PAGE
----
Senate defeats measure to eliminate ethanol tax break
The Senate on Tuesday rejected a proposal to eliminate $6 billion in annual ethanol subsidies in a widely watched test of the GOP’s willingness to close tax loopholes to help lower deficits.
Despite pushback from leaders to scuttle the proposal, Sen. Tom Coburn (R-Okla.) won support from 40 senators--a potential signal that some Republicans are willing to do away with certain tax breaks despite a no-new-taxes stance in debt reduction talks. Sixty votes were needed to advance the legislation.
The vote came as Vice President Joe Biden convened congressional negotiators behind closed doors Tuesday for a three-day marathon round of talks to forge a deficit-reduction agreement that would allow a vote to raise the nation’s $14.3 trillion debt ceiling. Officials have said the borrowing limit needs to be increased by Aug. 2 and avoid a catastrophic federal default.
Coburn argued that tax breaks such as the ethanol subsidy are simply spending by another name. His position has drawn sharp rebuke from conservative activist Grover Norquist, who says doing away with tax credits amounts to a tax hike -- unless the revenue is redirected to tax breaks elsewhere.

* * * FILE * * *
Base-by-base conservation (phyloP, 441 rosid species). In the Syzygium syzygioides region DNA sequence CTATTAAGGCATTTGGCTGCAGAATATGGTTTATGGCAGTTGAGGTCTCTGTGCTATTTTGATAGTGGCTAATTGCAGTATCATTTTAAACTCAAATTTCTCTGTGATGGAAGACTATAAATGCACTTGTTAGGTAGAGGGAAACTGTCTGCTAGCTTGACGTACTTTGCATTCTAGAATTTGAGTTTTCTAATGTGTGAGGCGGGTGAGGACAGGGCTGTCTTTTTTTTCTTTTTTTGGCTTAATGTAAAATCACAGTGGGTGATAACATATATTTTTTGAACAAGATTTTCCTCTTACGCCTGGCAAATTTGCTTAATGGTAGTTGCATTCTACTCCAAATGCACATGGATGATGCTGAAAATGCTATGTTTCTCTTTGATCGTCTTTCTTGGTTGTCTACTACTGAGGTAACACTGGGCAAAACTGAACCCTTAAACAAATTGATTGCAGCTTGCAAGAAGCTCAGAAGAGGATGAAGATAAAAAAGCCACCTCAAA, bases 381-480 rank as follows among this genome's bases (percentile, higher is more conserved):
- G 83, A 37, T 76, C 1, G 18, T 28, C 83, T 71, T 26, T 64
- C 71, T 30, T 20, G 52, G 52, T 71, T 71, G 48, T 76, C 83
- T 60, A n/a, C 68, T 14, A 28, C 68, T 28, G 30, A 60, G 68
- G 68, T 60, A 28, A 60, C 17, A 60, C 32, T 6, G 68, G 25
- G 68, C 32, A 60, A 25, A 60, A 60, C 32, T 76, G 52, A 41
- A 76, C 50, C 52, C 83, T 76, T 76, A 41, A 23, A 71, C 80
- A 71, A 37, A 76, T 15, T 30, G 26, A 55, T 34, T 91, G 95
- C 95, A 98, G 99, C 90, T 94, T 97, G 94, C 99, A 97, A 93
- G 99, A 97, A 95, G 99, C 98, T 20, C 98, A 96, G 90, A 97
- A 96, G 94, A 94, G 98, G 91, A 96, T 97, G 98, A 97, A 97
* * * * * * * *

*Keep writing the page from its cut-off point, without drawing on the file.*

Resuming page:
The proposal split across party and regional lines. Democrats largely voted against the measure after leaders encouraged a “no” vote on procedural grounds. Coburn used an unorthodox move to bring the bill to a vote.
Dozens of Republicans, including most leaders, supported the proposal, even after leaders offered an alternative with farm-state Democrats that siphoned some GOP support for Coburn’s bill.
Republicans cautioned against reading too much into the vote, saying their desire to do away with the long-controversial ethanol subsidy did not indicate widespread support for eliminating other tax breaks for deficit reduction.
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